Organizers of Hales Trail site consider adding hive to help pollinate crops, give apiarists hands-on training
A proposal to place a beehive at the Hales Trail Community Garden in Port Washington is being considered by organizers.
Bethel Metz said the possibility is one she has been discussing with Derek Strohl, who led the campaign to create the garden.
“It’s natural. One goes hand-in-hand with the other,” she said. “You can’t have a garden or produce without bees, and you can’t have bees without food.”
Many community gardens throughout the country are homes to beehives, and they are operated without problems, Metz said.
“We have a lot of people interested in how this works,” she said. “Our community now is very aware of urban beekeeping, and this is one way of continuing that conversation.”
Metz, who said the proposal is only in the discussion stages, said she and her husband wouldn’t relocate the hive at their house but instead place a new one at the garden.
She and her husband would care for the hive, Metz said, adding that if other people are interested in caring for bees, the hive could be used for hands-on training.
“There are people who want to learn a lot more about it,” she said.
Strohl said he has discussed the concept with a number of gardeners at the community garden, and they were supportive of the idea.
Allowing bees would be mutually beneficial, he said, noting the insects would help pollinate the crops grown there.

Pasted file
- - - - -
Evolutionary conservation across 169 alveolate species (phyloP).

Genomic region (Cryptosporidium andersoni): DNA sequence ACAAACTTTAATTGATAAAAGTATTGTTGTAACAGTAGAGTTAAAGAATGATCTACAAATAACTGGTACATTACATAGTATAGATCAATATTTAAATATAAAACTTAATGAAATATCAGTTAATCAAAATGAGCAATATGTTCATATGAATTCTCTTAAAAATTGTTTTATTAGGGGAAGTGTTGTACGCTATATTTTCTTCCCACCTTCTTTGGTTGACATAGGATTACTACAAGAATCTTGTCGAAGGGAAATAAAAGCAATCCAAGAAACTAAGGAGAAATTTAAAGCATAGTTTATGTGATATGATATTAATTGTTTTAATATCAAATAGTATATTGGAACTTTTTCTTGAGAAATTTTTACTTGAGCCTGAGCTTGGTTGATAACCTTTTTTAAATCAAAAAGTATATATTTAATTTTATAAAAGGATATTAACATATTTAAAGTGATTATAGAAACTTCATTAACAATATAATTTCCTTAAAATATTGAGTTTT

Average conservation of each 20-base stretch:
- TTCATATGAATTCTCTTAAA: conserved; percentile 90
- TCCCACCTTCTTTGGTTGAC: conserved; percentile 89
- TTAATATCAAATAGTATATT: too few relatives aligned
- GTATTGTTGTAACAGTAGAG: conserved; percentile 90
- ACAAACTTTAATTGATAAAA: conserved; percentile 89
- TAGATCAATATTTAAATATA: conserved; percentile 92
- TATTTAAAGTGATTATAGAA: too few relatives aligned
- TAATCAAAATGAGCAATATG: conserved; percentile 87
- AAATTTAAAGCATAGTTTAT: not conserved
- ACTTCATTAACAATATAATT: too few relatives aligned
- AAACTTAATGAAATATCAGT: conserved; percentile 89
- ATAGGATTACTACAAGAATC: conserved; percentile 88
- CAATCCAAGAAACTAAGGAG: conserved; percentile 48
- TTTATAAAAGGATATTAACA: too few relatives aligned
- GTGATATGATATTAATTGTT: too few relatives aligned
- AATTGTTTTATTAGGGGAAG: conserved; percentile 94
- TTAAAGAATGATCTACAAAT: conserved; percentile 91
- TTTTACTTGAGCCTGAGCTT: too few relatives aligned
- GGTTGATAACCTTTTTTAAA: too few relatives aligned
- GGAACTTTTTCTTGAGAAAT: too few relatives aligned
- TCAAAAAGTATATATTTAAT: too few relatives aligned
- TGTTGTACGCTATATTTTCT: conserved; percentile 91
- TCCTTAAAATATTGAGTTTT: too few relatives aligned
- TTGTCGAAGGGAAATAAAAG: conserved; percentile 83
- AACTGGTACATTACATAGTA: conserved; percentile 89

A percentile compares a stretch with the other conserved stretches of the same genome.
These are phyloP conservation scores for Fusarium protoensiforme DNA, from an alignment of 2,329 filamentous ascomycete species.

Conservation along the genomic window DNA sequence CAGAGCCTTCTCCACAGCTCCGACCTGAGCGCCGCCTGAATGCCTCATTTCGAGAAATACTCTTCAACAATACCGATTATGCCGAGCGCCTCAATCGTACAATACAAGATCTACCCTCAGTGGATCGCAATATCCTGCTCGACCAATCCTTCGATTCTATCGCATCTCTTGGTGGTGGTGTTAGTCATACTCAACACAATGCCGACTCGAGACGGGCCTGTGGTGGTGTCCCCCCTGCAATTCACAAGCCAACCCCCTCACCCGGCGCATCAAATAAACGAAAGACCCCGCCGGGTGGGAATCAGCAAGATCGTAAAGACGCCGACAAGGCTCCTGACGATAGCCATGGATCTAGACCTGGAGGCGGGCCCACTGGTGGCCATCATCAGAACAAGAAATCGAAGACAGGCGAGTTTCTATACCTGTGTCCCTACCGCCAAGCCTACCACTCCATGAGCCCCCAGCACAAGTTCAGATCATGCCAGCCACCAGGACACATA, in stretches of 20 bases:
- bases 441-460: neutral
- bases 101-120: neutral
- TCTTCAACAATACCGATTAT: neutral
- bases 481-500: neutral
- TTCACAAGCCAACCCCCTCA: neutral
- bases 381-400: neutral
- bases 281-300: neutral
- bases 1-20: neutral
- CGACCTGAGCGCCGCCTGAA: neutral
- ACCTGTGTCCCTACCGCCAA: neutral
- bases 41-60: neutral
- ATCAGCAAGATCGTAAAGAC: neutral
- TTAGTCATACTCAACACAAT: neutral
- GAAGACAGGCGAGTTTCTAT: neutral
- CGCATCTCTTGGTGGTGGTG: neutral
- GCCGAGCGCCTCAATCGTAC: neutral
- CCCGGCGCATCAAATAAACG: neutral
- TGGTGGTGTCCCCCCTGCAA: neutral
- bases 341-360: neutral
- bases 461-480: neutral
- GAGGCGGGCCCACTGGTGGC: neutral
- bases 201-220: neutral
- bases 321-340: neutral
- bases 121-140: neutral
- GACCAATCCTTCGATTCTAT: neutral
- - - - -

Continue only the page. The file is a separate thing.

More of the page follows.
However, Strohl said, the bees wouldn’t spend all their time in the garden, noting they travel miles to obtain nectar.
“People wholeheartedly support having the bees as long as we inform the gardeners,” Strohl said, adding the garden’s license with the city would have to be amended to allow the hive. “We all know having the bees would be a great service for the gardens.”
The garden would also need to get approval from neighboring property owners before a hive could be placed there, he said.
Strohl said he expects to review the concept with the Port Parks and Recreation Board in the coming months to see if it is possible.
“We’re in the early stages of this,” Metz said. “By no means is this something we expect to happen.”
Strohl said the garden exceeded all expectations in its inaugural year.
“I’m thrilled. It was just lush,” he said. “I’m amazed at the quality and quantity of produce that came out of that soil. We didn’t put anything into it.”
Some gardeners are amending the soil now, using manure brought to the site this summer by an area farmer, he said. Gardeners have until Dec. 31 to reserve their plots for next year.
“I anticipate we’ll have a pretty high renewal rate,” he said. “It was such a good feeling to see the community garden work, to see gardeners share their knowledge with each other and come together.”